I baked the cake for about 5 hours. After about 3 hours I decided to take the temperature up to 140oC, as it  hadn’t quite leveled in the middle where I made the mix a little more shallow to accommodate the rise. I cannot increase the temp on my convection oven in 5oC lots … I would have if I could. I also put a layer of Glad Bake over the top to prevent the top from browning any further. This is always the case when baking this cake, and I always keep a piece ready to add once the top is dark enough.

When you can smell the cake throughout the house, it’s time for the paper tug-test. It’s only a gentle tug, but if the edges are cooked, the paper should slide easily. The other test is the skewer in the middle. Now, you expect to pick up a wee bit of fruit, but if there’s heaps of fruit and/or uncooked cake mix, it’s underdone and you need to raise the temperature a tad or you’ll be going to bed when the birds start their morning song!

The final step in creating Veronica’s cake was to glaze it whilst still hot with another 50-100 ml of Lochan Ora.

Glazing the hot cake, just out of the oven. It smells divine!

Wrap the whole thing in aluminium foil and leave the cake to cool completely in the tin. There was still some warmth in the tin when I got up for work the next morning, some 12 hours later, so I left it there to deal with when I got home that night.


Once completely cooled turn the cake out – keeping the paper in tact as much as possible – and take a look at the underside. You only need to peel the paper a tad. If it’s all looking good, then keep the paper on that you cooked in, and use another layer to keep the moisture in. I then wrap the whole thing in aluminium foil, before wrapping again, as tightly as possible in cling wrap. Try to get as much air out as possible. I even use tape to ensure the cling wrap does not peel open. Put the cake away and leave to mature over the coming weeks or months. A cake like this will easily keep for 3months, if you wrap it carefully.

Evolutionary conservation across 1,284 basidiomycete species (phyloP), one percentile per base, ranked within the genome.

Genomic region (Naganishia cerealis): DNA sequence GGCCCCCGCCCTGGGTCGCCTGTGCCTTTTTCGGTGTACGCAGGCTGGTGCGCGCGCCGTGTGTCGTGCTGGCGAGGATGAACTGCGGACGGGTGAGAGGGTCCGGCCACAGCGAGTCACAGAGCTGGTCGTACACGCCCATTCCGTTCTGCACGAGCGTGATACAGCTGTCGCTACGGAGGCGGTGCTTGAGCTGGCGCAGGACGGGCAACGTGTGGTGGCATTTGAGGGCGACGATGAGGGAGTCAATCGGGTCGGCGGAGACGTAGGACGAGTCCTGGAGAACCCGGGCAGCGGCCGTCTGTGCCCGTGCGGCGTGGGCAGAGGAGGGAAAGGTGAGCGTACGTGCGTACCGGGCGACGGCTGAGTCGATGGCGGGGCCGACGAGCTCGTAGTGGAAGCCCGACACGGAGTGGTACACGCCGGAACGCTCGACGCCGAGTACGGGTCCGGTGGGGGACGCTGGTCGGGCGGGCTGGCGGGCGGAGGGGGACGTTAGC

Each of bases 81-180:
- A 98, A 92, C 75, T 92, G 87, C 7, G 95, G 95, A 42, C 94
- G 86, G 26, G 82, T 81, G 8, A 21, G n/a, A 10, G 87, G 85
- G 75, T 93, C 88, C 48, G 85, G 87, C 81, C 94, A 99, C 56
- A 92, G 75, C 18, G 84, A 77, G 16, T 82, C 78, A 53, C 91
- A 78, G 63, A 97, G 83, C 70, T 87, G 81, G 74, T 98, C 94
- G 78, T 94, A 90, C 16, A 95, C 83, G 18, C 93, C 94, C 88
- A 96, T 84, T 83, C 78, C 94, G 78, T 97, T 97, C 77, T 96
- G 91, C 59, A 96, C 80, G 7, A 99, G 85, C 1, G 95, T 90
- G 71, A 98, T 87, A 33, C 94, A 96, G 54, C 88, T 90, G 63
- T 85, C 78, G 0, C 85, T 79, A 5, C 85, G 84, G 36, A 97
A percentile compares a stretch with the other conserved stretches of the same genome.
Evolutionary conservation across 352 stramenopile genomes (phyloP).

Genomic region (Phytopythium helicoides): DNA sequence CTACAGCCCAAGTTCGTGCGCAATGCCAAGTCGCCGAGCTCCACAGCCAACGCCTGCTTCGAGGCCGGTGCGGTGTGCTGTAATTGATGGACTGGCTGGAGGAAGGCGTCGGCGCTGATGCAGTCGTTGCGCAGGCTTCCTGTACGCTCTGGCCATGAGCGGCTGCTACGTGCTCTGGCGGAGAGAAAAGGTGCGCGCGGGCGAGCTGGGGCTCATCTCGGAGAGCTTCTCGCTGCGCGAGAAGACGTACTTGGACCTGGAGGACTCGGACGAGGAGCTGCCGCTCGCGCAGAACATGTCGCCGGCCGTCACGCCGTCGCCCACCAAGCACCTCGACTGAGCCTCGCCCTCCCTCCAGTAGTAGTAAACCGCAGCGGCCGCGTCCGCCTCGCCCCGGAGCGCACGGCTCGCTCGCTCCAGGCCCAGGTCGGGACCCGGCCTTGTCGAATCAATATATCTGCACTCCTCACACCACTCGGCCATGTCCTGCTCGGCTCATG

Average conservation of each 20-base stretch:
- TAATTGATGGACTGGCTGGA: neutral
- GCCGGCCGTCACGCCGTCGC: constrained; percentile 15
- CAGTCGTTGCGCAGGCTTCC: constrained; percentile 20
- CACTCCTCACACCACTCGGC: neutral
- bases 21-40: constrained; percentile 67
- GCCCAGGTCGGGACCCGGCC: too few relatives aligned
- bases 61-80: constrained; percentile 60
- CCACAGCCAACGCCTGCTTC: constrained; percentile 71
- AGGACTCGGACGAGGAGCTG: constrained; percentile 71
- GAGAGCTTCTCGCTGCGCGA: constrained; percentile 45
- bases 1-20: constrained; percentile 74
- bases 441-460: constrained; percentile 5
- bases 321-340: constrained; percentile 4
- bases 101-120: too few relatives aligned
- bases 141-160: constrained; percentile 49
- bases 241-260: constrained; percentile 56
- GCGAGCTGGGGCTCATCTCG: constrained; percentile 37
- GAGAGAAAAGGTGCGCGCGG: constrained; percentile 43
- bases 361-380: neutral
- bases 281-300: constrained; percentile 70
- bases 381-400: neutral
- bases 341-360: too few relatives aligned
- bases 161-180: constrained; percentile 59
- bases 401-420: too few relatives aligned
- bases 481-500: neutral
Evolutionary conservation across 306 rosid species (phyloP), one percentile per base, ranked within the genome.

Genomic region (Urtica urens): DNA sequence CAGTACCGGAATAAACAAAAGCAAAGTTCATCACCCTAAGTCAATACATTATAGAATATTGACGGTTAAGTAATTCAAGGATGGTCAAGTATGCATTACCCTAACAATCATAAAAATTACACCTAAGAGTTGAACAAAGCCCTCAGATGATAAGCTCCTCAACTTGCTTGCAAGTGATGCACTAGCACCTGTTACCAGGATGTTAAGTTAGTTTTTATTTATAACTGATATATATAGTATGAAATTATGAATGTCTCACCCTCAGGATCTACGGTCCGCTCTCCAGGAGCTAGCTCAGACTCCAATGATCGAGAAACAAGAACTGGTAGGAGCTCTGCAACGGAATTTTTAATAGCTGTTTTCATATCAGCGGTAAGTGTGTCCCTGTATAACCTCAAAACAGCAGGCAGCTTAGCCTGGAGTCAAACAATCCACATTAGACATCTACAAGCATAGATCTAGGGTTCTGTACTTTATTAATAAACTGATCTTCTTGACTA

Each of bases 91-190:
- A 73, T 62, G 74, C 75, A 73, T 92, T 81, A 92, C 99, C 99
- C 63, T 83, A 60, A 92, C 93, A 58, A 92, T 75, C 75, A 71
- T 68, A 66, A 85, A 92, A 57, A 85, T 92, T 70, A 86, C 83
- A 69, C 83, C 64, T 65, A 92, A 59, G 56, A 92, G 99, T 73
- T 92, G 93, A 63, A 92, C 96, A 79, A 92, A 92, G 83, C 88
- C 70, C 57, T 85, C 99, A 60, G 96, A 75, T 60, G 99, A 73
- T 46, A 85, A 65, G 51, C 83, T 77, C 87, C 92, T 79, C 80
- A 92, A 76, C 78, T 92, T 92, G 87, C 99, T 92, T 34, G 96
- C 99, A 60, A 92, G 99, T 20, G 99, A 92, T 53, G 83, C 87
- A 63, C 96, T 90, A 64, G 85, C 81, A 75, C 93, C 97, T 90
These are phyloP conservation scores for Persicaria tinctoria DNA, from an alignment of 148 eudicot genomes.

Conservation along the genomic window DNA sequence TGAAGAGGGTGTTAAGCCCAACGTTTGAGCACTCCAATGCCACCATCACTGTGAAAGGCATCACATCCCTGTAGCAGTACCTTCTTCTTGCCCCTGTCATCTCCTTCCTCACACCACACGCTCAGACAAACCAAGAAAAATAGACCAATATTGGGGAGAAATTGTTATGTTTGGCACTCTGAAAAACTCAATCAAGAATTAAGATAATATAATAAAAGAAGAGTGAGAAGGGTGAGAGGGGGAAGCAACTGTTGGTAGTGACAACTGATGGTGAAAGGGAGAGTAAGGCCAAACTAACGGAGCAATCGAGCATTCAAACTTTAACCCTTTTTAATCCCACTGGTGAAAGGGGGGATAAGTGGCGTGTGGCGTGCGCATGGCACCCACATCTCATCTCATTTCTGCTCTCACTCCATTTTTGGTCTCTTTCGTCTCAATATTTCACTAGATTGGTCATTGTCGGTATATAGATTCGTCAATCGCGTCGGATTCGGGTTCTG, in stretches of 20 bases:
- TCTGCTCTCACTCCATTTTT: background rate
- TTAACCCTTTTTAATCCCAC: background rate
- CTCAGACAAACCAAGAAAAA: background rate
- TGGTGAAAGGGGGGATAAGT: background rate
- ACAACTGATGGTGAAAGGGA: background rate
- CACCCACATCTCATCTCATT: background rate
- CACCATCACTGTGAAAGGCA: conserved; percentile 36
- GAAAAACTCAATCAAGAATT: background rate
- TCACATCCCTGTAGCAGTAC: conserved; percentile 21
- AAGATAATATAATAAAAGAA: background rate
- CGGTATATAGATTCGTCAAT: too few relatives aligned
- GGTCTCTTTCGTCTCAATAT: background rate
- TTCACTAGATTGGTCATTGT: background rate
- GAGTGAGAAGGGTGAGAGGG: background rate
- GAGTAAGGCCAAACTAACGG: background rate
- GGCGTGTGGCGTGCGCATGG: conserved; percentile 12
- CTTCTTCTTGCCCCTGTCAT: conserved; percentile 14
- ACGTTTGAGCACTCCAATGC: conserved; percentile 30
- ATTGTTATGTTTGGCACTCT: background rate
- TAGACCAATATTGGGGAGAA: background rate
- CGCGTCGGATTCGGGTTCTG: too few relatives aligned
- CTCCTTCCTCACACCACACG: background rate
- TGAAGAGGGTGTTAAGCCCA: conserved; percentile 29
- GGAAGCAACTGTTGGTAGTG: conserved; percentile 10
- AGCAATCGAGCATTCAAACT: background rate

When it’s time to serve the cake, you can decorate with almond icing (the GOFA’s favourite icing, sweet tooth that he is!) or serve au naturel. If you know that it will not be iced you can decorate the top with cherries and pecans before baking. Keep in a tin or cake container that has a good seal and the cake should last without problem for up to 3 weeks. Remember, it’s been pickled within an inch of it’s life! All the alcohol has evaporated in the baking process, except for that which was used to glaze. Do be careful if you have P or L plate drivers eating a slice of cake made in this manner though, as they may register a reading on the breathalyzer due to the glaze (but not on the blood test)!

So there you have it, one wedding cake made with lots of love for my Bloggy Big Sister! It’s sitting, wrapped in my kitchen until I can get it down to Tassie’s shores in time for Veronica to arrange whatever decorations she chooses. Now, if anyone is heading that way from Sydney in the coming weeks, let me know. I’ve got a package that needs delivering!